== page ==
Terrible, terrible – how can the human become so inhumane? Andrea
Some “top of the head” thoughts about welfare cards in Indigenous communities.
Many older people in Aboriginal communities spent a substantial part of their lives living with the indignity (and often the associated exploitation) of an essentially “cashless” interface with the western economy. In the NT, for example, until at least the late 1970s, many cattle station owners acted as the local “agent” for social security, and also ran the only local “store”. People “booked up” food, clothing etc at the store, usually at highly inflated prices, and the price of such purchases was deducted from any wages that might be paid, old age pensions and child endowment. The worst exploiters in such situations ensured people were all in a perpetual state of debt so that no cash was ever available to them, and even required old age pensioners and mothers eligible for child endowment to work for their “entitlements”.
To circumvent such problems alternate economies developed. When I lived in Alice Springs in the 1970s it was commonplace for art and artefacts, usually at highly exploitative prices far below market value, to be exchanged to meet immediate demands for food or clothing, and, not uncommonly, for alcohol. The absence of legitimate cash also played a part in fostering prostitution, extremely low payed black-market employment and crime. It is likely that further reductions in available cash will lead to an upsurge in such practices. If so, there is nothing very “Healthy” about this welfare card!
Welfare cards assume that all transactions within Aboriginal communities occur between Aboriginal people and external vendors or service suppliers. They make no provision for exchange within the extremely important internal economy of such communities. As the JCHR notes, there are many situations where all people engage in transactions with family members and other “non-card” service providers. In Aboriginal communities, with generally very low per capita income at the best of times, though, internal community exchange takes on even greater importance. It is necessary for almost any major purchases. Often no-interest loans within the community provide a means of avoiding extortionate interests rates charge by the few lenders willing to provide their services to people living in Aboriginal communities. Internal gambling has often played a part in the process of financial aggregation necessary for such things as the purchase of a vehicle, which has then been used by the community as a whole.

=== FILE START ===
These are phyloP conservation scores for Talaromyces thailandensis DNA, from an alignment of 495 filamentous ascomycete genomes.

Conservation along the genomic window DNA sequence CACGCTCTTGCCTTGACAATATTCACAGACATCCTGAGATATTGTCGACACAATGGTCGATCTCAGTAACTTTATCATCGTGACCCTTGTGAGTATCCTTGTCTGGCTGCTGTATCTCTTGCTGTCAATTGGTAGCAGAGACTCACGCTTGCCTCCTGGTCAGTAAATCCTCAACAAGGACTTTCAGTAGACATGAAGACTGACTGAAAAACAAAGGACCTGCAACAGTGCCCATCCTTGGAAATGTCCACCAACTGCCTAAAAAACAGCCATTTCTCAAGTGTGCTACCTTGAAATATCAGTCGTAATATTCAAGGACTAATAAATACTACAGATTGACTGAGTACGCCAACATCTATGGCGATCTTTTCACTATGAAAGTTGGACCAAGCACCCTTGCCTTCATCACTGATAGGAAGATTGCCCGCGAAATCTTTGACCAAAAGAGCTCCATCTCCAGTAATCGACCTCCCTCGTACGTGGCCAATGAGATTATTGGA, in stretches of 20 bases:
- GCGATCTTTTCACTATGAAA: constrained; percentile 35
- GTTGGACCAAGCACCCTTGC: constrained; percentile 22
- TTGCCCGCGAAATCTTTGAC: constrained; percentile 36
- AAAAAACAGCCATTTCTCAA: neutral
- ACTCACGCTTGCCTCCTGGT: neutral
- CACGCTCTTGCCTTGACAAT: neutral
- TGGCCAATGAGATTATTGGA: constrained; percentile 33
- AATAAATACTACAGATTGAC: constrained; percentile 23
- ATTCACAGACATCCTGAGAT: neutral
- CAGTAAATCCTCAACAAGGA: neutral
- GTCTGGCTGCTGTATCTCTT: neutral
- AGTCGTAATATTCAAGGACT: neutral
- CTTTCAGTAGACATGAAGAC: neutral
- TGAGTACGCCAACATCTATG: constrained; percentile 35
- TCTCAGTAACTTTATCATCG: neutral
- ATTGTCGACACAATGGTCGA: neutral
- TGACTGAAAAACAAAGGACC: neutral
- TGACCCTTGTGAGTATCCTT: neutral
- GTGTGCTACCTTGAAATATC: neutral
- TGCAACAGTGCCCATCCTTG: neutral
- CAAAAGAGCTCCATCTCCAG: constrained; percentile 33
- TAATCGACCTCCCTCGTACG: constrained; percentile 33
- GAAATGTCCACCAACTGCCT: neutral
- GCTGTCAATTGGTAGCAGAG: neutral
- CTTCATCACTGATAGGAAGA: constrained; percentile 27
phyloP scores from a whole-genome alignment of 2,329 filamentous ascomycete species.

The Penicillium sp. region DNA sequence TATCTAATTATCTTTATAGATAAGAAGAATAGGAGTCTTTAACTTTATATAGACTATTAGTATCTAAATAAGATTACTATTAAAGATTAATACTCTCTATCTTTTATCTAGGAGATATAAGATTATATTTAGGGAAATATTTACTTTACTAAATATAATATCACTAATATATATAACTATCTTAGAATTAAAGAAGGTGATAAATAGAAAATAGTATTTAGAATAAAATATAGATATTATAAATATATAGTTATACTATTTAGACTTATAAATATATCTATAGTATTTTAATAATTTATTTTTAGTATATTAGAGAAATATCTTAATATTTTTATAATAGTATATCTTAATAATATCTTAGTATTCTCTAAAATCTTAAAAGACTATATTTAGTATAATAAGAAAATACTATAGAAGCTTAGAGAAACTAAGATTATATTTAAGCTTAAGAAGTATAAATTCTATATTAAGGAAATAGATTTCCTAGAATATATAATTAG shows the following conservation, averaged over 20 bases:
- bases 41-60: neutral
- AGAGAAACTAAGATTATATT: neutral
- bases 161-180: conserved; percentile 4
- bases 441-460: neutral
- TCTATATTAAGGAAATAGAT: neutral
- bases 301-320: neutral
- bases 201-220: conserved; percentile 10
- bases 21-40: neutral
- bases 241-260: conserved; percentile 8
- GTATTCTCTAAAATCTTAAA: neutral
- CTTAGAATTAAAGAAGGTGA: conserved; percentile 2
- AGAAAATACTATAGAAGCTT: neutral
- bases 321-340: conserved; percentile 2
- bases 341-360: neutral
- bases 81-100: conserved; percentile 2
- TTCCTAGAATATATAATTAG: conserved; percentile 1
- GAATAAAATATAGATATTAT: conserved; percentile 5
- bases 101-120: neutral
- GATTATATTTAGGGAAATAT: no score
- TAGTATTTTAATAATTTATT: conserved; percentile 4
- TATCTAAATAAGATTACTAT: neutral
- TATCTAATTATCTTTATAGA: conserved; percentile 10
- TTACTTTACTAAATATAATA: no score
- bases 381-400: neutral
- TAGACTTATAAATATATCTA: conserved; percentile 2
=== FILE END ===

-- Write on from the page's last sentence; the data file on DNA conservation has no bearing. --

Even on a day to day level the direct transfer of cash between community members helps to “even out” the huge problems faced by impoverished people. Payment of a fine, for example, may be impossible for any individual in a community but attainable by people combining their financial resources. Non-payment if such pooling is prevented by an absence of cash may result in the incarceration of a valued community member.
On a broader level, we have seen over two centuries of attempts to supposedly “advance” Aboriginal people (and other impoverished groups) by denying them money. Rations instead of pay, reduced wages and denial or curtailment of social security benefits have been applied interminably as “solutions”. Such approaches have never worked. Real answers lie in providing people with hope, dignity, and respect and recognising the inherent meaning of lives and community social and authority structures that may be very different from our own. Its time we got back to enhancing lives; not impoverishing them by the reliance on antiquated, failed applications of notions aimed at creating a community of “worthy poor”.
That’s important background information, thanks Rod.